332 results found
Challapalli A, Sharma R, Hallett WA, et al., 2014, Biodistribution and Radiation Dosimetry of Deuterium-Substituted F-18-Fluoromethyl-[1, 2-H-2(4)]Choline in Healthy Volunteers, JOURNAL OF NUCLEAR MEDICINE, Vol: 55, Pages: 256-263, ISSN: 0161-5505
Pisaneschi F, Slade RL, Iddon L, et al., 2014, Synthesis of a new fluorine-18 glycosylated 'click' cyanoquinoline for the imaging of epidermal growth factor receptor, JOURNAL OF LABELLED COMPOUNDS & RADIOPHARMACEUTICALS, Vol: 57, Pages: 92-96, ISSN: 0362-4803
George GPC, Stevens E, Aberg O, et al., 2014, Preclinical evaluation of a CXCR4-specific Ga-68-labelled TN14003 derivative for cancer PET imaging, BIOORGANIC & MEDICINAL CHEMISTRY, Vol: 22, Pages: 796-803, ISSN: 0968-0896
Gallo J, Alam IS, Jin J, et al., 2014, PET imaging with multimodal upconversion nanoparticles, DALTON TRANSACTIONS, Vol: 43, Pages: 5535-5545, ISSN: 1477-9226
Challapalli A, Barwick T, Tomasi G, et al., 2014, Exploring the potential of [C-11]choline-PET/CT as a novel imaging biomarker for predicting early treatment response in prostate cancer, NUCLEAR MEDICINE COMMUNICATIONS, Vol: 35, Pages: 20-29, ISSN: 0143-3636
Merchant S, Witney TH, Aboagye EO, 2014, Imaging as a pharmacodynamic and response biomarker in cancer, Clinical and Translational Imaging, Vol: 2, Pages: 13-31, ISSN: 2281-5872
Imaging of biological and molecular processes has provided the platform for evaluating the hallmarks of cancer, such as metabolism, proliferation, tissue invasion, angiogenesis, apoptosis and hypoxia, and in turn for assessing the efficacy of treatments including novel targeted therapies. Cross-sectional imaging methods can measure response to chemotherapy and radiotherapy by measuring changes in tumour volume. Imaging modalities such as positron emission tomography and functional magnetic resonance imaging can non-invasively detect early molecular changes in response to therapy, provide guidance for therapy optimisation, and predict response to treatments and clinical outcome. In an era of escalating drug trial costs, with high attrition rates of early-phase studies, the development of an imaging biomarker can contribute to optimisation of proof of concept and patient stratification. In this review, we examine the current molecular imaging modalities used to assess pharmacodynamics and therapy response and highlight some novel emerging imaging strategies. © 2014 Italian Association of Nuclear Medicine and Molecular Imaging.
Lake MC, Aboagye EO, 2014, Luciferase fragment complementation imaging in preclinical cancer studies., Oncoscience, Vol: 1, Pages: 310-325, ISSN: 2331-4737
The luciferase fragment complementation assay (LFCA) enables molecular events to be non-invasively imaged in live cells in vitro and in vivo in a comparatively cheap and safe manner. It is a development of previous enzyme complementation assays in which reporter genes are split into two, individually enzymatically inactive, fragments that are able to complement one another upon interaction. This complementation can be used to externally visualize cellular activities. In recent years, the number of studies which have used LFCAs to probe questions relevant to cancer have increased, and this review summarizes the most significant and interesting of these. In particular, it focuses on work conducted on the epidermal growth factor, nuclear and chemokine receptor families, and intracellular signaling pathways, including IP3, cAMP, Akt, cMyc, NRF2 and Rho GTPases. LFCAs which have been developed to image DNA methylation and detect RNA transcripts are also discussed.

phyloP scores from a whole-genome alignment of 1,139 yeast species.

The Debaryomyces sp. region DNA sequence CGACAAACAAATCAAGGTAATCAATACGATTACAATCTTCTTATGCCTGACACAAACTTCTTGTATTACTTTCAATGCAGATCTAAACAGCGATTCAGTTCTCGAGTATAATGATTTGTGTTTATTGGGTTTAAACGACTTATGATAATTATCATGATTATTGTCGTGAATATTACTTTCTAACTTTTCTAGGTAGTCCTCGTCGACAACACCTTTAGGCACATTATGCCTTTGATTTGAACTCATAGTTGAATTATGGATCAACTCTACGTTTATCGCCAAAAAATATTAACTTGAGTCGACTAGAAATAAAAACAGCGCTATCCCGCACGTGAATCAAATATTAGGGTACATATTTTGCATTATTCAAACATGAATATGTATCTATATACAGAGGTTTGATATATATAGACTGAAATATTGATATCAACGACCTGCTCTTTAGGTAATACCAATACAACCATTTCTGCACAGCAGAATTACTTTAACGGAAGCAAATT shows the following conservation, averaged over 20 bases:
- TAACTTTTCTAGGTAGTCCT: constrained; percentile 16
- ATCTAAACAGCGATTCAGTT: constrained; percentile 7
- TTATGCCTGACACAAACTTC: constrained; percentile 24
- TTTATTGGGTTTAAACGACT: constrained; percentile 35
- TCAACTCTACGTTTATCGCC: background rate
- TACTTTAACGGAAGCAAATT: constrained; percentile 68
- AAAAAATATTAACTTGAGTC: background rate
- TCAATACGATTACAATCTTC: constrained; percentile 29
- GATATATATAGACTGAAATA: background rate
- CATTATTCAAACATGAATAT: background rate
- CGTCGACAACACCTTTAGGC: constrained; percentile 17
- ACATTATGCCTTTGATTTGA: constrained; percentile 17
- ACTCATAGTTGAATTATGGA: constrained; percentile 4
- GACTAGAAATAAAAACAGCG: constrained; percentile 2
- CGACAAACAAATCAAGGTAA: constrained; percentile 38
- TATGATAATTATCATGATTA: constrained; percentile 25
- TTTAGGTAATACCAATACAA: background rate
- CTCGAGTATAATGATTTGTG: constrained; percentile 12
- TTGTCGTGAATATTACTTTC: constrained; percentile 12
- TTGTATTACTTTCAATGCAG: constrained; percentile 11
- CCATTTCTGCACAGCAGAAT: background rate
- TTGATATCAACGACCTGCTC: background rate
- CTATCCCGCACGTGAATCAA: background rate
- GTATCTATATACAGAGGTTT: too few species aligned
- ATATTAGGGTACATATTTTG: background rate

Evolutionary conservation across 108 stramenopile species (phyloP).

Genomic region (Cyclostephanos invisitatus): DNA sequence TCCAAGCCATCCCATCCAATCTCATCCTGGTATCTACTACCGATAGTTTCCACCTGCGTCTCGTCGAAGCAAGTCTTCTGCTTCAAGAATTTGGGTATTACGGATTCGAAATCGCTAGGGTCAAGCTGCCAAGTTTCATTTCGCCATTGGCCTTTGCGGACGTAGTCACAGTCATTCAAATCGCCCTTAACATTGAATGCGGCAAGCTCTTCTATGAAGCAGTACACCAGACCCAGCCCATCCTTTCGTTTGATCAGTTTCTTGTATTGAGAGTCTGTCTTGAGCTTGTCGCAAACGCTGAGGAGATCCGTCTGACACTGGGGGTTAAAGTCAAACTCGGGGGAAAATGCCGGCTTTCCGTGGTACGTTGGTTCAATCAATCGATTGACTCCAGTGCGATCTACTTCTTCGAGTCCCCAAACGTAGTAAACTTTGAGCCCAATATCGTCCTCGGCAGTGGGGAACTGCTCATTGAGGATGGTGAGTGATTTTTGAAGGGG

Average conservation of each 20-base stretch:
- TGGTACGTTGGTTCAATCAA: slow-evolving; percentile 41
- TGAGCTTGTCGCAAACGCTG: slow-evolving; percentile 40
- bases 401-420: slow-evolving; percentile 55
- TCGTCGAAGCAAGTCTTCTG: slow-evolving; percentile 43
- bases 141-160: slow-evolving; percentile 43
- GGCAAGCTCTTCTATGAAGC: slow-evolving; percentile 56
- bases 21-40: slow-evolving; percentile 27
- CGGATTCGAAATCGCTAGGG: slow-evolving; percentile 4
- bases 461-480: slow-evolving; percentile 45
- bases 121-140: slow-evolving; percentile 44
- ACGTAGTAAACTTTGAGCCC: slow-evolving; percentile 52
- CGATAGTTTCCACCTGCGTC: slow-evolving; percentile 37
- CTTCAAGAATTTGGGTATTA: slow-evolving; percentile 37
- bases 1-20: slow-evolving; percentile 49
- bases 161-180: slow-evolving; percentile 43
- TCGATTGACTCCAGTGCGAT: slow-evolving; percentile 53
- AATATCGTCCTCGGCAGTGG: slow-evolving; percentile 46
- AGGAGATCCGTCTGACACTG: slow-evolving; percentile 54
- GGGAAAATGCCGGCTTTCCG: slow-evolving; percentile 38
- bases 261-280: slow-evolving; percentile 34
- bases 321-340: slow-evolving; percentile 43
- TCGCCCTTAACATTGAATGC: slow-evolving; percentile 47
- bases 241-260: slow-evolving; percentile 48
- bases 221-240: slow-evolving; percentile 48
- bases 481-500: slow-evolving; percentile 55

Gallo J, Alam IS, Lavdas I, et al., 2013, RGD-targeted MnO nanoparticles as T1 contrast agents for cancer imaging – the effect of PEG length in vivo, J. Mater. Chem. B
As magnetic resonance imaging (MRI) contrast agents, T1 Gd3+ chelates are generally the preferred option for radiologists over T2 iron oxide nanoparticles. The main reason for the popularity of T1 agents is the easier interpretation of T1-weighted MR images. However, the chemical versatility of nanoparticulate platforms makes them ideal candidates for the next generation of targeted MRI contrast agents. In this context, we present herein the design and preparation of a nanoparticulate contrast agent based on MnO, which presents T1 contrast enhancement properties as well as nanoparticle formulation. Functionalization of MnO nanoparticles with the extensively studied RGD peptide was used to target tumours over-expressing the αvβ3 integrin. PEG (polyethylene glycol) molecules were used to increase the blood half-life of the nanoparticles in vivo, and the effect of different PEG lengths on the final contrast on MR images was investigated.
Trousil S, Hoppmann S, Nguyen Q-D, et al., 2013, Positron emission tomography imaging of HER2 expression and pharmacodynamic response to HSP90 inhibition with the next-generation ZHER2:2891 Affibody molecule [18F]GE-226., MOLECULAR CANCER THERAPEUTICS, Vol: 12, ISSN: 1535-7163
Kaliszczak M, Pardo OE, Seckl MJ, et al., 2013, HDAC6 inhibitor C1A abrogates the recruitment of the autophagic machinery and synergizes with proteasome, src kinase, and PI3K-mTOR inhibition., MOLECULAR CANCER THERAPEUTICS, Vol: 12, ISSN: 1535-7163
Eccles SA, Aboagye EO, Ali S, et al., 2013, Critical research gaps and translational priorities for the successful prevention and treatment of breast cancer, Breast Cancer Research, Vol: 15, Pages: R-R, ISSN: 1465-542X